A Tough, Yummy Cookie for ANZAC Day The Australian and New Zealand Army Corps took heavy losses in World War I. Today, those countries remember their fallen by serving the kind of cookies families shipped to loved ones on the battlefield. BPP's technical director serves up the hearty ANZAC Day treat.
NPR logo

A Tough, Yummy Cookie for ANZAC Day

  • Download
  • <iframe src="https://www.npr.org/player/embed/89933882/89933861" width="100%" height="290" frameborder="0" scrolling="no" title="NPR embedded audio player">
  • Transcript
A Tough, Yummy Cookie for ANZAC Day

A Tough, Yummy Cookie for ANZAC Day

  • Download
  • <iframe src="https://www.npr.org/player/embed/89933882/89933861" width="100%" height="290" frameborder="0" scrolling="no" title="NPR embedded audio player">
  • Transcript


I'm not sure if you realize this, Mike, but today is Anzac Day.


Well, good Anzac Day to you.

MARTIN: Congratulations.

PESCA: Uh-huh.

MARTIN: Happy Anzac Day. Actually, I don't know the official greeting, what you say on Anzac Day. Nevertheless, we shall explain. Every April 25th, residents of Australia and New Zealand celebrate what's called Anzac Day. This is the day that they remember soldiers in both of those armies, who fought in World War I. Specifically, the day when these soldiers landed on the beaches of Gallipoli, in Turkey. This was their first major military operation of that war, which was illustrated in the 1981 film, you've seen it I'm sure, featuring a very young Mel Gibson, aptly titled "Gallipoli".

PESCA: "Gallipoli," yeah.

MARTIN: And it's also the subject of a famous Australian folk song called, "And the Band Played Waltzing Matilda."

(Soundbite of song "And the Band Played Waltzing Matilda")

Mr. ERIC BOGLE: (Singing) And the band plays Waltzing Matilda and the old men still answer the call. But year after year...

MARTIN: Now, frankly, I'd never heard of Anzac Day until yesterday, when our BPP technical director, Manoli Weatherall, who happens to have been born in Western Australia, Manoli brought in special Anzac cookies to commemorate the holiday. And now Manoli joins us in the studio to explain a little bit about this day. Manoli, you say this is something you celebrated when you lived in Australia. This is something people celebrate every year.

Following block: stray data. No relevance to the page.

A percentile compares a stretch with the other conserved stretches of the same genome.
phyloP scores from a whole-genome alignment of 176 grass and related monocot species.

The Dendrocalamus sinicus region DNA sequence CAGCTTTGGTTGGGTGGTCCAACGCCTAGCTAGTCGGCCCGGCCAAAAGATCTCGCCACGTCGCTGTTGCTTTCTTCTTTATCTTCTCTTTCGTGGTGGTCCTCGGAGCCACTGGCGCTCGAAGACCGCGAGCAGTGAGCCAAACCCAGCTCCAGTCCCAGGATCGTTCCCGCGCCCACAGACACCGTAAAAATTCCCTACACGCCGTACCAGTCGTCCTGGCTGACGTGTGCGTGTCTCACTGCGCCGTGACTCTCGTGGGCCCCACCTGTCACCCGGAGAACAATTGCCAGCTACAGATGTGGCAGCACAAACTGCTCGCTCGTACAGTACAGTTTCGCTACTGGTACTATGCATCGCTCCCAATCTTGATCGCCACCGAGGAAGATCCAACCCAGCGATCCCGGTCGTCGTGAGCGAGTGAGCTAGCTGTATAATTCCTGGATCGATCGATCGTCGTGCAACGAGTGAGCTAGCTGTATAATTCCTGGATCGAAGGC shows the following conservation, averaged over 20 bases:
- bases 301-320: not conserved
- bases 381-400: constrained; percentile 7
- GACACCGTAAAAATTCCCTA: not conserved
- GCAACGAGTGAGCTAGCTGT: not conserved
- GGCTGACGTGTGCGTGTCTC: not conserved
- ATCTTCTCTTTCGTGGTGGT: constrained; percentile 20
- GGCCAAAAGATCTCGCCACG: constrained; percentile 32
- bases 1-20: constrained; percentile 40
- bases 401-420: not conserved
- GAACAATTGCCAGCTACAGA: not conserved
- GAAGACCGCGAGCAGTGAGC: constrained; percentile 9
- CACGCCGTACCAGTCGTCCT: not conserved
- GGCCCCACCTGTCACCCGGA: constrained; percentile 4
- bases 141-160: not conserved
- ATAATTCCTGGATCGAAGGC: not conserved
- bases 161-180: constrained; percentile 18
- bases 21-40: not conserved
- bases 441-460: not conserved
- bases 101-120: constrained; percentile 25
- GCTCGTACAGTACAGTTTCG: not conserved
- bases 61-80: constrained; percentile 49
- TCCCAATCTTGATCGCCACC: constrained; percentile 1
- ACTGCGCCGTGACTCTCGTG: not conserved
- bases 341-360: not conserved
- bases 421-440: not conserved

MANOLI WEATHERALL: Yeah, every year. It's sort of like Memorial Day, but it's - you know, can be quite solemn because it was, after all, a hideous, a hideous battle. It was a horrible failure.

PESCA: Ninety-nine thousand, over 99,000 fighters on both sides lost their lives in the Battle of Gallipoli, and at the Battle of the Neck, which is what the - "Gallipoli," the movie was about.

MARTIN: Uh-huh.

PESCA: They sent just wave after wave.

WEATHERALL: Oh, horrible.

PESCA: Into machine guns for no reason, bad communication.

WEATHERALL: Cannon fodder.

PESCA: Yeah.

WEATHERALL: So it has some, you know, certainly solemnity associated with it. Each town has got a big war memorial.

MARTIN: And it's now taken on a more general significance, as a...

WEATHERALL: Like a memorial.

MARTIN: As a more general memorial day, or what we call Veterans' Day.